[B]ecause of generalized and ever extended patenting, pharmaceutical companies have grown accustomed to operate like monopolies. Monopolies innovate as little as possible and only when forced to; in general they rather spend time seeking rents via political protection while trying to sell at a high price their old refurbished products to the powerless consumers, via massive doses of advertising.
...say Michele Boldrin and David K. Levine in their book, Against Intellectual Monopoly (chapter 9). Their case is compelling as far as I can see, and it is against patents (for their own book as well as for drugs and other "intellectual property").

I intend to read their book, and also the monograph Against Intellectual Property by the libertarian Stephen Kinsella. In my mind, there can be no justified reason to hold ideas sealed behind a veil of "property rights" that the State has imposed in order to protect big business. Now I need to get familiar with all the arguments. Wish me luck?

Sunday, June 02, 2013

Why the State can get away with it

One of the crucial factors that permits governments to do the monstrous things they habitually do is the sense of legitimacy on the part of the stupefied public. The average citizen may not like — may even strongly object to — the policies and exactions of his government. But he has been imbued with the idea — carefully indoctrinated by centuries of governmental propaganda — that the government is his legitimate sovereign, and that it would be wicked or mad to refuse to obey its dictates. It is this sense of legitimacy that the State's intellectuals have fostered over the ages, aided and abetted by all the trappings of legitimacy: flags, rituals, ceremonies, awards, constitutions, etc.
...says Murray N. Rothbard in his For a New Liberty: The Libertarian Manifesto (chapter 12). And how true! The reason the State can do what it does, mostly without resistance no matter what, is because most of us consider the State to be a legitimate entity. A member of the mafia, extracting "protection fees" and "contributions" from the local shop keepers, is always frowned upon. The tax collector is not. The tax collector is a man with a "normal job" and someone working for "the society". But really he isn't. He is a member of the biggest mafia, and a mafia that can operate mostly without resistance. And this is our fault.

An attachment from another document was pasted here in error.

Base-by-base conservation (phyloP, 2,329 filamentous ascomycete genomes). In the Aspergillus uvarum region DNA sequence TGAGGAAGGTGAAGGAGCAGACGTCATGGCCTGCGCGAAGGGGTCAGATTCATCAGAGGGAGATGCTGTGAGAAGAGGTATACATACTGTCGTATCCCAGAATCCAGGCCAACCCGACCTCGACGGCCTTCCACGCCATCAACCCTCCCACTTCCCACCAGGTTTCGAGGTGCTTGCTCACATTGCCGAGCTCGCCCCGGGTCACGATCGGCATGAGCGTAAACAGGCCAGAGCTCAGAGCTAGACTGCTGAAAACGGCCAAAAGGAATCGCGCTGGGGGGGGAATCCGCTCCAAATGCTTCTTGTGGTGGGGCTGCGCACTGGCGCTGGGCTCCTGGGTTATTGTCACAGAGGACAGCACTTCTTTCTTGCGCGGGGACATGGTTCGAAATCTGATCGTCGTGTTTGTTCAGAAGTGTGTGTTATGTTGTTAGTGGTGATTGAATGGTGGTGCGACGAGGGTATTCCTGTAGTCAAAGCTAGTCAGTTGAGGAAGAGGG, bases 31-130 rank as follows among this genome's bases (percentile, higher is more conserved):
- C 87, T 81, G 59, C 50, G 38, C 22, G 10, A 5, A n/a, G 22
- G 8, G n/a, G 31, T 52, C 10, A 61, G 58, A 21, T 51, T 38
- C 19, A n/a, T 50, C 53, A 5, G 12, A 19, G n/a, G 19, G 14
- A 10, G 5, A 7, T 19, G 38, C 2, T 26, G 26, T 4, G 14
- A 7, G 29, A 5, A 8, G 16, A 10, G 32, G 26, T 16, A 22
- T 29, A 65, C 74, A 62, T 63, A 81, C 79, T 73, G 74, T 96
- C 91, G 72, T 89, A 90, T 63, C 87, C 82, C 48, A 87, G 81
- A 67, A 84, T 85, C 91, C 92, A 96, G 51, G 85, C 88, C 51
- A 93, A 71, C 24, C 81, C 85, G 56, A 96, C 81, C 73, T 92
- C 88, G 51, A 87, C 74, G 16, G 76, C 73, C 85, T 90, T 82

Thursday, May 02, 2013

The Welfare State vs. The Family

Today, the welfare state provides a great number of services that in former times have been provided by families (and which would, we may assume, still be provided to a large extent by families if the welfare state ceased to exist). Education of the young, care for the elderly and the sick, assistance in times of emergencies—all of these services are today effectively “outsourced” to the state. The families have been degraded into small production units that share utility bills, cars, refrigerators, and of course the tax bill. The tax-financed welfare state then provides them with education and care.
How true! This and more in the very well written and informative book, The Ethics of Money Production. My favorite: The families have been degraded into small production units that share utility bills, cars, refrigerators, and of course the tax bill.

Sunday, April 07, 2013

Labour is not wealth

 If men lived in diving-bells under water, and had to provide themselves with air by means of a pump, this would be a great source of employment. To throw obstacles in the way of such employment, as long as men were left in this condition, would be to inflict upon them a frightful injury. But if the Labor ceases because the necessity for its exertion no longer exists, because men are placed in a medium where air is introduced into their lungs without effort, then the loss of that Labor is not to be regretted, except in the eyes of men who obstinately persist in appreciating in Labor nothing but Labor in the abstract.
This is a simple point from Bastiat (Domination by Labor, from The Bastiat Collection, pp. 427-428). At the same time, it is both neglected and understated, even rejected.

We can keep it simple: Labour is not wealth. Wealth is stuff and services, bought with the fruits of labour. The less labour we need to finance the stuff and services we want or need, the better. Should all our needs fall from the sky and render labour unnecessary, we would become better off.

Friday, October 19, 2012

The Welfare State

Here are two short quotes from an excellent book, The Ethics of Money Production: